Van Wyk says the concept will soon be presented to Tokyo Sexwale, minister of human settlements, who will then decide whether it should be introduced to parliament for approval. "We currently have a project underway in Mdantsane in the Eastern Cape where 2003 houses will be built over the next 12 to 18 months. The Western Cape provincial government is also interested in implementing this technology.
"We are hopeful that non-governmental organisations (NGOs), housing foundations and more provincial governments will get on board once we get parliamentary approval," he concludes. – Eugene Brink
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I like innovation and find the article interesting. I am involved in low cost housing.
The real challenge is not to build the houses faster. You just add resources by doing that.
The only viable method to decrease the cost of houses (as traditional built is demanded by communities) is to look at mass housing solutions (staple housing) such as China an Brazil has done.
The real challenges for contractors is cash flow. Government departments can not keep up with inspections and payments-should thy pay contractors regularly delivery will speed up.
Secondly, the availability of materials such as traditional concrete in rural areas is a huge challenge. – Anonymous
This article talks about technology that is imho not advanced. The big pro blem with block / brick building has been the variability in the construction result dependent on the (skilled / unskilled / cheap) labour.
Manufacture in controlled environments, and transportation to site, or on-site controlled manufacture, are technologies that HAVE NOT been properly explored.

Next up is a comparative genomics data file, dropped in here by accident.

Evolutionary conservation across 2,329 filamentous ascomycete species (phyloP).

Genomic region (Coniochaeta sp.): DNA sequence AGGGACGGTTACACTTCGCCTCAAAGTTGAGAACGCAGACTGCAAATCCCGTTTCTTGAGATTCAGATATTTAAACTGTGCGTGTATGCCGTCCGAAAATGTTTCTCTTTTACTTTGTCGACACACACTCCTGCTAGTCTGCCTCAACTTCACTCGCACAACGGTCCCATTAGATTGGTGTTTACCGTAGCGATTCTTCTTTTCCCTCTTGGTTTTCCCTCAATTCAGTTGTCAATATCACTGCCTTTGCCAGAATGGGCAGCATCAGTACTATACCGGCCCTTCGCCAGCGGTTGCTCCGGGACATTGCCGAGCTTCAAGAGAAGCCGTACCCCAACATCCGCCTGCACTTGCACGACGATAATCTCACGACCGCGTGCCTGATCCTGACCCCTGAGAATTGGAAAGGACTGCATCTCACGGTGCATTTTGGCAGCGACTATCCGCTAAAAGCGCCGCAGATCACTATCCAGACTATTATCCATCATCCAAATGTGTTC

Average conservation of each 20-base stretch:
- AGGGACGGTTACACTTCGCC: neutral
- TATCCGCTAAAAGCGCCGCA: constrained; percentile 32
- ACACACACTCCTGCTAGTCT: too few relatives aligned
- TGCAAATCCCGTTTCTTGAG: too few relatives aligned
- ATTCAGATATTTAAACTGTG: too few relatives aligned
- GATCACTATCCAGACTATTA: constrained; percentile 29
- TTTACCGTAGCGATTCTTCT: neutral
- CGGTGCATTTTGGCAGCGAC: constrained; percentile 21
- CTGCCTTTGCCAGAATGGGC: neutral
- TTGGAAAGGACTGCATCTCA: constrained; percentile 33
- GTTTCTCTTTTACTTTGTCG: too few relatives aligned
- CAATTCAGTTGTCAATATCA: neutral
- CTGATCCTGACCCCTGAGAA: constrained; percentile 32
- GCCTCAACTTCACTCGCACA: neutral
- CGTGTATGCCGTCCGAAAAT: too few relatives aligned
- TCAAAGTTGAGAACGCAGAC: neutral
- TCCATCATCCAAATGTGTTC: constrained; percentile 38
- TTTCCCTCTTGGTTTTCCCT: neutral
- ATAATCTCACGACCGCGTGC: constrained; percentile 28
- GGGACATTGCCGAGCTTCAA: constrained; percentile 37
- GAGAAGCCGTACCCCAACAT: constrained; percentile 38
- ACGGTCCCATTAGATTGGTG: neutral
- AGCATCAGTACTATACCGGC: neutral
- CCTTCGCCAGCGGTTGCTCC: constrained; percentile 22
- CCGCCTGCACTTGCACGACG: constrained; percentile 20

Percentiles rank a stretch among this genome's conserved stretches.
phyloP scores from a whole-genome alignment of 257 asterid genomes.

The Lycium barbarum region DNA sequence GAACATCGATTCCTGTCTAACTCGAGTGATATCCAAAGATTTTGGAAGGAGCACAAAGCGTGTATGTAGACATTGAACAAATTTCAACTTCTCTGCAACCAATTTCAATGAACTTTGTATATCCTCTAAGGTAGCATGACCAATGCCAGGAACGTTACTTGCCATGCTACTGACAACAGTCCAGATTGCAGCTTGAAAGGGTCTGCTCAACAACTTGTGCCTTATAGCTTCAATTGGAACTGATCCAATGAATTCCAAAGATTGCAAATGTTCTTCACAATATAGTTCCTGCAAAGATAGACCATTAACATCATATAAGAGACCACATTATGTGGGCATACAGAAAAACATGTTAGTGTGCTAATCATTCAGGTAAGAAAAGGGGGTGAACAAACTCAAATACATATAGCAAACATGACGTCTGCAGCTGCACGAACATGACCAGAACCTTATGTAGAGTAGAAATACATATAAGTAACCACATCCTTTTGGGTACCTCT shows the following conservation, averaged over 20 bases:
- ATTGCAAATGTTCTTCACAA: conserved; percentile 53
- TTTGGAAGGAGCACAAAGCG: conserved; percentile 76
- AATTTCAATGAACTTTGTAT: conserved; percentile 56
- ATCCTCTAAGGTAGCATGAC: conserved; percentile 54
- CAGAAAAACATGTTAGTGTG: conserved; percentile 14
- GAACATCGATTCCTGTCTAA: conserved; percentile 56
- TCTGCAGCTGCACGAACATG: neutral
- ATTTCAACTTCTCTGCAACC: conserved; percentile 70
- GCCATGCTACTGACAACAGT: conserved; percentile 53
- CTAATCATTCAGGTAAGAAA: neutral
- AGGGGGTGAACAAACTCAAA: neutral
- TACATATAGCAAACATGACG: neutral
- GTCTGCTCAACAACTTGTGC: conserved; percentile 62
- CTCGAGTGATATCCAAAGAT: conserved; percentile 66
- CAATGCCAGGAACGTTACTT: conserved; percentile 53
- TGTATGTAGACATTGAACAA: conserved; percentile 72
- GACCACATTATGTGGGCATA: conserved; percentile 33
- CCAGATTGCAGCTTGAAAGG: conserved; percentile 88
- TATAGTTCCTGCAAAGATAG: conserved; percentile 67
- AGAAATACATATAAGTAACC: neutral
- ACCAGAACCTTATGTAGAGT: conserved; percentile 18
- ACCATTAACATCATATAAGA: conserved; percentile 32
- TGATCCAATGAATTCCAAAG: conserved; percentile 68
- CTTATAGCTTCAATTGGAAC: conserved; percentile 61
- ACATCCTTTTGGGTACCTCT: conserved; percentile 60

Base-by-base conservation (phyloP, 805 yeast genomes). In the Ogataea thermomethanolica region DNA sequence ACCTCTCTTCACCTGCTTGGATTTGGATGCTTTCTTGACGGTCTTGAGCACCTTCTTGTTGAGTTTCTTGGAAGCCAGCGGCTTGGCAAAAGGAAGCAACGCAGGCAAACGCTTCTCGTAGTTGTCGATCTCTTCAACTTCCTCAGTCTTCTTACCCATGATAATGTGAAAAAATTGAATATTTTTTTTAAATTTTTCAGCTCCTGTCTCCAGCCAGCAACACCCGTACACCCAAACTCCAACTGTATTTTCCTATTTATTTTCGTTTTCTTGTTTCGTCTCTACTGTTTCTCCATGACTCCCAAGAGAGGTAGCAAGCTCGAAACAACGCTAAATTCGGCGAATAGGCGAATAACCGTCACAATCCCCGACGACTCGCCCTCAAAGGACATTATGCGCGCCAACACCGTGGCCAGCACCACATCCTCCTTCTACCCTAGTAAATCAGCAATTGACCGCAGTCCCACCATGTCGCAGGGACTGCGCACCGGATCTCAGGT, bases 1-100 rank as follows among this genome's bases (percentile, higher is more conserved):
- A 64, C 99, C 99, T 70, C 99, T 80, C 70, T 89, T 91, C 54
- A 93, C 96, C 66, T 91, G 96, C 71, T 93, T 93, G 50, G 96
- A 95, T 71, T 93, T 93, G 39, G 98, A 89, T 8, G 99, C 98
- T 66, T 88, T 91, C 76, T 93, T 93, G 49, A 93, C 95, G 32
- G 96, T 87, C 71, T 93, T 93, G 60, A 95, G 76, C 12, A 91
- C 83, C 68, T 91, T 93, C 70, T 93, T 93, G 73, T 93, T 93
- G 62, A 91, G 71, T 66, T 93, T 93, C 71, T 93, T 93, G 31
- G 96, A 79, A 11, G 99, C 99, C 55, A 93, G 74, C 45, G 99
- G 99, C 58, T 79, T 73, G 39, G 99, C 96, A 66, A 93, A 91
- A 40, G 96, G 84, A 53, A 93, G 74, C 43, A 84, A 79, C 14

Google "Moladi" and look at what a Eastern Cape company has created. VERY good ideas, unused by the authorities.
There is another continuous casting machine called the "finnbuilder". Allows very strong construction in predictable outcomes at reduced prices. Doesn't get mentioned anywhere.There is also the possibility of surface-gunnited panels using insulating foam cores – that have been used for housing in areas where climates can be extreme. The panels are manufactured in a controlled environment and then transported to site.
What about Eskom buying a solar-heating manufacturing plant, and then supplying these at vastly reduced prices (no duty, transport, admin etc) to the housing industry? We have a need for MILLIONS of these things.
We are not using our kops to solve the housing crisis. We are doing solutions in a donkey way – limiting ourselves to the only way we have been doing it in the past - in my humble opinion. – Mark Feldman
I stay in Hanover Park / Western Cape. I think it is a very good idea. It is becoming increasing difficult for the low income people to buy a property. I just think of myself married with 2 kids. We stay in a Wendy house, simply because can't afford to buy a house. Apart from that I think this is a very good idea. If this project should start in the Western Cape please inform. So that people like us can apply. – Reilly Meyer